AUGUSTA — The state Department of Education is opposing two bills that would provide tax relief to residents in Madison and Skowhegan, while officials from those communities say a change in state law is greatly needed in the wake of large reductions in the tax value at paper mills in the two towns.

A Department of Education representative voiced in a letter the only opposition to the proposed bills, LD 281 and LD 282, at a public hearing Wednesday before the legislative Committee on Taxation. About a dozen people, including state legislators, town managers and residents of Madison and Skowhegan, testified in favor of the bills, which would make exceptions to the state funding formulas that determine school subsidies and revenue sharing for communities that have significant drops in tax value in a single year.

Both Madison and Skowhegan have had revenue shortfalls this year after large reductions in the property tax valuation of the paper mills. In Madison, the value of Madison Paper Industries dropped from $229 million in 2013 to $80 million, while in Skowhegan, the value of the Sappi Fine Paper plant dropped from $567 million to $463 million.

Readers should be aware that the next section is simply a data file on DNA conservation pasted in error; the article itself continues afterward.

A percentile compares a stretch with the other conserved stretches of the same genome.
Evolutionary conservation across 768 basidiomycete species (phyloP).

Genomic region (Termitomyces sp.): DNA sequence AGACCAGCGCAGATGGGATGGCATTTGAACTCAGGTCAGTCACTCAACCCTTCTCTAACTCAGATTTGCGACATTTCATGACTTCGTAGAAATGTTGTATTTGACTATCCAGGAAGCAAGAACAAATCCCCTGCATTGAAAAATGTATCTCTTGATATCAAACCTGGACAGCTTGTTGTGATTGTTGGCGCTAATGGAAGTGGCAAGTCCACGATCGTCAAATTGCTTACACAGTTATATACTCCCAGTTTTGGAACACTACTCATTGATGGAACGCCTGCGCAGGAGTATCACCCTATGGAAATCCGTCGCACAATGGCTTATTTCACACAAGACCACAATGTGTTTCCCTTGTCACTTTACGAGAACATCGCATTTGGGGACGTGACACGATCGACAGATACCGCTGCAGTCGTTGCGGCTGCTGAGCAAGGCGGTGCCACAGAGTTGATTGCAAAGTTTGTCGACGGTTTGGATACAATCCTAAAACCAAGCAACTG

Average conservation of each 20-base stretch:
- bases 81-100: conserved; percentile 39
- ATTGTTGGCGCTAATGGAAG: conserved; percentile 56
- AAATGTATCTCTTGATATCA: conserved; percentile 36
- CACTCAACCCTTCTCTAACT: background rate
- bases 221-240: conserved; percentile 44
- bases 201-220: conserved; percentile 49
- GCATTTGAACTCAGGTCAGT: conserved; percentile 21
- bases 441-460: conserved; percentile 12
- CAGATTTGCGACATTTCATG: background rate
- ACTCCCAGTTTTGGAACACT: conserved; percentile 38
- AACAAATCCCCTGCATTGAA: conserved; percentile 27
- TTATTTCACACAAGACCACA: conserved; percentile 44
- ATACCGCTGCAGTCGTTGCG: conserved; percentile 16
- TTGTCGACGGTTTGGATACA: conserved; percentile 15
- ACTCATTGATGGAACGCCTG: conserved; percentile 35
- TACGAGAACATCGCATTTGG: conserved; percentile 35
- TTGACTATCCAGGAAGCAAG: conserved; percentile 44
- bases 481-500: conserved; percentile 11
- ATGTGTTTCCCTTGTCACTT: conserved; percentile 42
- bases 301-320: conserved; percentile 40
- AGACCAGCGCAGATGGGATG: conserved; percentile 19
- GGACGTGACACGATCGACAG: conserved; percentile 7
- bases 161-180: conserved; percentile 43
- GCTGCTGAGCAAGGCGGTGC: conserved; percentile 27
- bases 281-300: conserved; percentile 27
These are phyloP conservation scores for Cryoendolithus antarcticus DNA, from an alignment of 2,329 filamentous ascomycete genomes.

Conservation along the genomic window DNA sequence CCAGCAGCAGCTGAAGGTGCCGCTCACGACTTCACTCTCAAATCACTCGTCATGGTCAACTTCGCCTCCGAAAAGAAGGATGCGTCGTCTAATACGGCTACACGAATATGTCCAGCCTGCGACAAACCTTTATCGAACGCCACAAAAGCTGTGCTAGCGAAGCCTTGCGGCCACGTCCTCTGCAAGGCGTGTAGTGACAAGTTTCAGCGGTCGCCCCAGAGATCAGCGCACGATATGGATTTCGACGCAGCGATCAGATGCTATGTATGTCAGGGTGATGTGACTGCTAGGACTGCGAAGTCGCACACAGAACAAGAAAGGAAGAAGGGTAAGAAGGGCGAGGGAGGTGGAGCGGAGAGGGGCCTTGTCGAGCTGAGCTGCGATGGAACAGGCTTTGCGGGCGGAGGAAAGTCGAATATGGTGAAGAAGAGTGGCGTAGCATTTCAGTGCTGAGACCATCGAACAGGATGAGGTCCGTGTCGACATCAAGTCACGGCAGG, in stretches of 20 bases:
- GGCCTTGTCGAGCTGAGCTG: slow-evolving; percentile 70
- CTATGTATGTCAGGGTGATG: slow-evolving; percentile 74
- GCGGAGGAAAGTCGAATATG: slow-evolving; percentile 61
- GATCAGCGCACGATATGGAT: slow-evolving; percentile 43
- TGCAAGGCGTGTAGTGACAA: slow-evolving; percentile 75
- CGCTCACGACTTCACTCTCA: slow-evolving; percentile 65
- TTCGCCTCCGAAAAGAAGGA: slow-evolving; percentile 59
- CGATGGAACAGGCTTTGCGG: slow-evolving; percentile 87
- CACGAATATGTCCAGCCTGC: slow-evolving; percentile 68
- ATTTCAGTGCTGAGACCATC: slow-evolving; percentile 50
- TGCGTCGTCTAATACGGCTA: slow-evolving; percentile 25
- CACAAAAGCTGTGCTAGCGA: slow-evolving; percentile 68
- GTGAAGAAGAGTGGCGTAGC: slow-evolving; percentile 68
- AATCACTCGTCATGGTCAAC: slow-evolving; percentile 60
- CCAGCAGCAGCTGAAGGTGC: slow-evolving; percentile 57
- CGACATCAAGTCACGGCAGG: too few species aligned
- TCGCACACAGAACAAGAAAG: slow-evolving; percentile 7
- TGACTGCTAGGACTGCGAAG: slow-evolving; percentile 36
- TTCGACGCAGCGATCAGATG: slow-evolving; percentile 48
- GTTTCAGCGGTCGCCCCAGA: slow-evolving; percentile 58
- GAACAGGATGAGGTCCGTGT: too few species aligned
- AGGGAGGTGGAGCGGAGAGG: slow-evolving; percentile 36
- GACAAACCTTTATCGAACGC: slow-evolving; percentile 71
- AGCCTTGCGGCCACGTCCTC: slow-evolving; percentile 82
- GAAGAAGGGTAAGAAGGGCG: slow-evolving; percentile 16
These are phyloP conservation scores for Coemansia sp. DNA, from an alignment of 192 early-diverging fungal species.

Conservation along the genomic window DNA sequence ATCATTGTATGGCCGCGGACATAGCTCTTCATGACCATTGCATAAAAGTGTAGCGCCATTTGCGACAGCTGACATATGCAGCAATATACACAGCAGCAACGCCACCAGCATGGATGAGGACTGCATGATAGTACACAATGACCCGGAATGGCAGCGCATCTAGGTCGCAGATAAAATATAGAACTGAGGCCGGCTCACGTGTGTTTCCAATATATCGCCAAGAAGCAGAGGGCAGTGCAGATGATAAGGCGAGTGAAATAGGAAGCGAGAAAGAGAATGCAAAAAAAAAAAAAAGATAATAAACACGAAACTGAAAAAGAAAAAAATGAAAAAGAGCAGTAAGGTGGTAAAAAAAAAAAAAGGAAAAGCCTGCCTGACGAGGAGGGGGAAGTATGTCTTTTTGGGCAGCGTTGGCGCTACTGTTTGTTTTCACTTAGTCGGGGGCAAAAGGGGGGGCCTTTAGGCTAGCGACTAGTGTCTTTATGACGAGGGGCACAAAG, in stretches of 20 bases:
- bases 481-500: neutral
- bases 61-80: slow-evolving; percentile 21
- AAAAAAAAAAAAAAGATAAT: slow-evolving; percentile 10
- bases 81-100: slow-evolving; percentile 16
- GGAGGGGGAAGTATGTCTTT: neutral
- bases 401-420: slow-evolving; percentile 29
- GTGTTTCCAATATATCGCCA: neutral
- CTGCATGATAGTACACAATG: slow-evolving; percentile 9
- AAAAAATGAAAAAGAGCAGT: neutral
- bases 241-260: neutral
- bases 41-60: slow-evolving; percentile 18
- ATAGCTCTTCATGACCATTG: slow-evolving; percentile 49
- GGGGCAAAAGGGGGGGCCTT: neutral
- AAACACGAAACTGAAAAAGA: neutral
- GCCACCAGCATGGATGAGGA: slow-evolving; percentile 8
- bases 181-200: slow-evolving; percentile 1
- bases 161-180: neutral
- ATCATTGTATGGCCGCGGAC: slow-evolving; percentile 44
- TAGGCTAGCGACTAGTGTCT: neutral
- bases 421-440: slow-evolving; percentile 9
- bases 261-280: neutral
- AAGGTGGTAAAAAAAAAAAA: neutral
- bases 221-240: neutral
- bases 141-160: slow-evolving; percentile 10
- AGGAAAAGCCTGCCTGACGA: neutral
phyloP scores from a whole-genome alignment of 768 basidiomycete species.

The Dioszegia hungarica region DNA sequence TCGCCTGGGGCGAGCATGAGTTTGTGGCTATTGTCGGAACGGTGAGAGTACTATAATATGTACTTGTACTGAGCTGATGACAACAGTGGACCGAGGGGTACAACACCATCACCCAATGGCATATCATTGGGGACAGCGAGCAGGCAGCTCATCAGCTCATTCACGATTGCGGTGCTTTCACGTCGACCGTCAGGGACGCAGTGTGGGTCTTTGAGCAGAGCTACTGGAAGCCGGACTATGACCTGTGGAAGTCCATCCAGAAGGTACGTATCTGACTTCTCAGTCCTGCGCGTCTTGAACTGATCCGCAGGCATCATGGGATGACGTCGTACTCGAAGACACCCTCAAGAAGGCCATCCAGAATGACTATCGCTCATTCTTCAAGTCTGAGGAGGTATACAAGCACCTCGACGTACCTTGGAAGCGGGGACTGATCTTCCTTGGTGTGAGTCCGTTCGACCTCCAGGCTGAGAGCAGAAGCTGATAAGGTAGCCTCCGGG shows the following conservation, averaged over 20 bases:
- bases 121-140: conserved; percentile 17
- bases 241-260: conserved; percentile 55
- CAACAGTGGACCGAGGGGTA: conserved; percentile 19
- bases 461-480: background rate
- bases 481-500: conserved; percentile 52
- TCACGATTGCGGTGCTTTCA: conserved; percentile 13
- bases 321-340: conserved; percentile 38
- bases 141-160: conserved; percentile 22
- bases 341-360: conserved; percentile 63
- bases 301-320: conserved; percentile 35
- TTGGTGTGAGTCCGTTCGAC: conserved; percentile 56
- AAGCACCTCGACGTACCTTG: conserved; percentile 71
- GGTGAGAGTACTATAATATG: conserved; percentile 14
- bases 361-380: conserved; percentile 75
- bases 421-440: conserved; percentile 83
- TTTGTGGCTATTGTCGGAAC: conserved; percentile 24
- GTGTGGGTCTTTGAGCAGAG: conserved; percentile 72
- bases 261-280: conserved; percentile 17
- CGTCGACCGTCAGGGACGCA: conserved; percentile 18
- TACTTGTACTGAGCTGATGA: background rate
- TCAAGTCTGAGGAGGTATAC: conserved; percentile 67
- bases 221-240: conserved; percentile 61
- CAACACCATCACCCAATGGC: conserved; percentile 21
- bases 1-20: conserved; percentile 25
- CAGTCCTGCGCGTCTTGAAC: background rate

Officials from Jay also testified in favor of the bills and an amendment that would include Jay among the communities asking for immediate recognition of local valuation. Jay had a 27 percent reduction in value at the Androscoggin Mill, owned by Verso Paper, this year as a result of a tax abatement.

“When a town suffers a major valuation loss, the effects are dramatic and they stay for quite a while,” said William Van Tuinen, who is a tax assessor in both Madison and Skowhegan. “It would be very helpful for the towns affected by that kind of valuation loss to have that change reflected sooner rather than later.”

Under state law, funding to schools is determined by a three-year average of property values. Towns with less property value often receive more state funding, while towns with higher property value receive less. In the case of Madison and Skowhegan, the towns will have to wait at least three years to maximize state education funding.


State valuations also often lag municipal valuations by about two years, which means that Madison and Skowhegan could also lose other state aid, like revenue sharing funds, over the next two years.

Other officials from Madison and Skowhegan echoed Van Tuinen’s plea that the state address the sudden changes in valuation, which he attributed in part to recent struggles faced by the paper mills, including competition from Port Hawkesbury Paper in Nova Scotia, high energy costs and a decline in the demand for paper.

“SAD 59 is a school district with roughly 70 percent free and reduced lunch, which equals poverty and transience, and a community that is going to find it very difficult to pick up the increase in the taxation to its residents that we see with the devaluation of the mill,” said Todd LeRoy, superintendent of Madison-based School Administrative District 59. Over the last several years, the school district has already had increases in costs to residents because of other communities withdrawing from the district, state funding reductions and increased costs of sending students to area charter schools, LeRoy said.